Several CHI staff attended a recent meeting that highlighted the progress made by SMILES. On one hand, it was just a progress report for SMILES. On the other, it was a remarkable glimpse of health policy in action, and the process involved in making the program a reality.

When we got back to the office, we started thinking about the elements that had made it possible for SMILES to make such impressive progress. We landed on these five key ingredients.

  1. A Master Chef

It takes determination, vision, and a champion to see a project like SMILES through. Linda Reiner, Vice President of Caring for Colorado Foundation, has worked tirelessly to shape the SMILES program, and without her commitment and drive, it would not be the success it is today. Caring for Colorado Foundation brought together legislators, foundations, and providers with the common interest of delivering dental care to underserved areas of Colorado. In doing so, this coalition proved that when foundations invest in innovative solutions to issues they care passionately about it can make all the difference for Colorado. Together with the project director, Colleen Lampron, Linda and the team at Caring for Colorado Foundation continue to drive SMILES and hope to expand it to other areas of the state.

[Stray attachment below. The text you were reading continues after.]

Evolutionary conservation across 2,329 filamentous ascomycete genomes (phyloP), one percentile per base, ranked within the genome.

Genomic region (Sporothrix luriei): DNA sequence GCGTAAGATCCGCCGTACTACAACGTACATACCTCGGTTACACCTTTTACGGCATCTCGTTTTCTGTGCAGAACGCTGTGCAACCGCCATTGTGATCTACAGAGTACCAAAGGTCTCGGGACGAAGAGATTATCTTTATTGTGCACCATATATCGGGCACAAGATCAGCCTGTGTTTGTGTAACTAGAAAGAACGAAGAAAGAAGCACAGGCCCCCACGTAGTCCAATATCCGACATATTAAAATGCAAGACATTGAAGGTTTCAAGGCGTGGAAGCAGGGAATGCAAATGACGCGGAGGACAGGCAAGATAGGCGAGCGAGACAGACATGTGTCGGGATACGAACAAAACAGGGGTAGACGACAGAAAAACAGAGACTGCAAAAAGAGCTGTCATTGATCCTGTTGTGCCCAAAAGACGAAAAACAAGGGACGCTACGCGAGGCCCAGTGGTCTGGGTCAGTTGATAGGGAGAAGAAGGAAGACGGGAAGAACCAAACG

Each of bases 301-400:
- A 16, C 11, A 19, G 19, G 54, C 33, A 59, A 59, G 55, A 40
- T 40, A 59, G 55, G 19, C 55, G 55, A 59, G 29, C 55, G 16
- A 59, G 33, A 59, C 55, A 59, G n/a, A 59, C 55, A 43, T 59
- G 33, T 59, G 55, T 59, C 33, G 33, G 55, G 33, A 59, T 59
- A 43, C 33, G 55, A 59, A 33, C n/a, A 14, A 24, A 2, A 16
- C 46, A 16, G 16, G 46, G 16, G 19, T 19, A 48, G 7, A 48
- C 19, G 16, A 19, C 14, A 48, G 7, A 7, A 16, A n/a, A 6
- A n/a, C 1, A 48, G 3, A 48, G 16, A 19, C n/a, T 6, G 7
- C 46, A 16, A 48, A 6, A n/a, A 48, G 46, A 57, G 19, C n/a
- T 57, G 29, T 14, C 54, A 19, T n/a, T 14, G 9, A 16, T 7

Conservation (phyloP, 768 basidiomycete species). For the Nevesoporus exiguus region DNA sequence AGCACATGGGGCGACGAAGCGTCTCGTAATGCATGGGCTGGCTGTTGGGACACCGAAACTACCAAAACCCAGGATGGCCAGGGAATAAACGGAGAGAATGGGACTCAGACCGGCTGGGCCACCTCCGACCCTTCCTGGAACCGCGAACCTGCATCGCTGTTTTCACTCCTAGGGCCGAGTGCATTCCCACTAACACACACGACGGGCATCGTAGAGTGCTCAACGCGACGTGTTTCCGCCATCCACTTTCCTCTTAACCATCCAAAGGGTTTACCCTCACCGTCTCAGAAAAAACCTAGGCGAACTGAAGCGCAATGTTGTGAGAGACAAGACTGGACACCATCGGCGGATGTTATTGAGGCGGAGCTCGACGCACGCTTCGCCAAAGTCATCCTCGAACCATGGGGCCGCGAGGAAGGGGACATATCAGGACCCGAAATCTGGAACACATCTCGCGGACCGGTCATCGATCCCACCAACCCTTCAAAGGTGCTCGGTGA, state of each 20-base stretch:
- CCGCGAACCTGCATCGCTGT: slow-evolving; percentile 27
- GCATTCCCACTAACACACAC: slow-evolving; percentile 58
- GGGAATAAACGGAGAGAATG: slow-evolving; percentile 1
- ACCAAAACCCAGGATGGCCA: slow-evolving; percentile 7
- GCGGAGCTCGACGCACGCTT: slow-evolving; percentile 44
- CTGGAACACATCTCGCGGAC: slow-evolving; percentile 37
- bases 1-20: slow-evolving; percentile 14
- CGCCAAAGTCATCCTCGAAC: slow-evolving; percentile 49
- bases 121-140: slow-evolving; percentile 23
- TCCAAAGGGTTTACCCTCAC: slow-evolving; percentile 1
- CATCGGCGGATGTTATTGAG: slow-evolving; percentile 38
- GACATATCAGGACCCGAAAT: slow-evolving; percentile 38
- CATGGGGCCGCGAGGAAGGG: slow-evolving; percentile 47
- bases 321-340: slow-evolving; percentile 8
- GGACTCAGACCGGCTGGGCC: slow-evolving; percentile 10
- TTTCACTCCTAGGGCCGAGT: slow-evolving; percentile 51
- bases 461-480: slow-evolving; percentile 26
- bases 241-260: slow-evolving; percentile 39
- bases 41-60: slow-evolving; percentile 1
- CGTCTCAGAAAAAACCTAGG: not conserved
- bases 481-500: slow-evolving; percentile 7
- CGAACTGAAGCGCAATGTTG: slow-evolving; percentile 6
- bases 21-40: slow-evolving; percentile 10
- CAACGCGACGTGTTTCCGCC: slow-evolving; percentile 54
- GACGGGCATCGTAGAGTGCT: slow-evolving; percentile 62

1.  A Recipe for Success

SMILES is an evidence-based program based on a framework that has been successful in California. Dr. Paul Glassman from the University of the Pacific started a successful Virtual Dental Home model which, like SMILES, uses teledentistry to treat underserved individuals who might have difficulty making it to a dentist’s office. A six-year study of the project showed that not only did it deliver cheaper care per patient than California’s traditional public dental insurance, but that approximately two thirds of children’s visits and half of seniors’ visits could be handled without ever having to see a dentist in person – saving time and money for patients and providers. The model has since been expanded to more than 50 schools, nursing homes, and community centers across California, and prompted Oregon, Hawaii, and Colorado to pilot similar programs.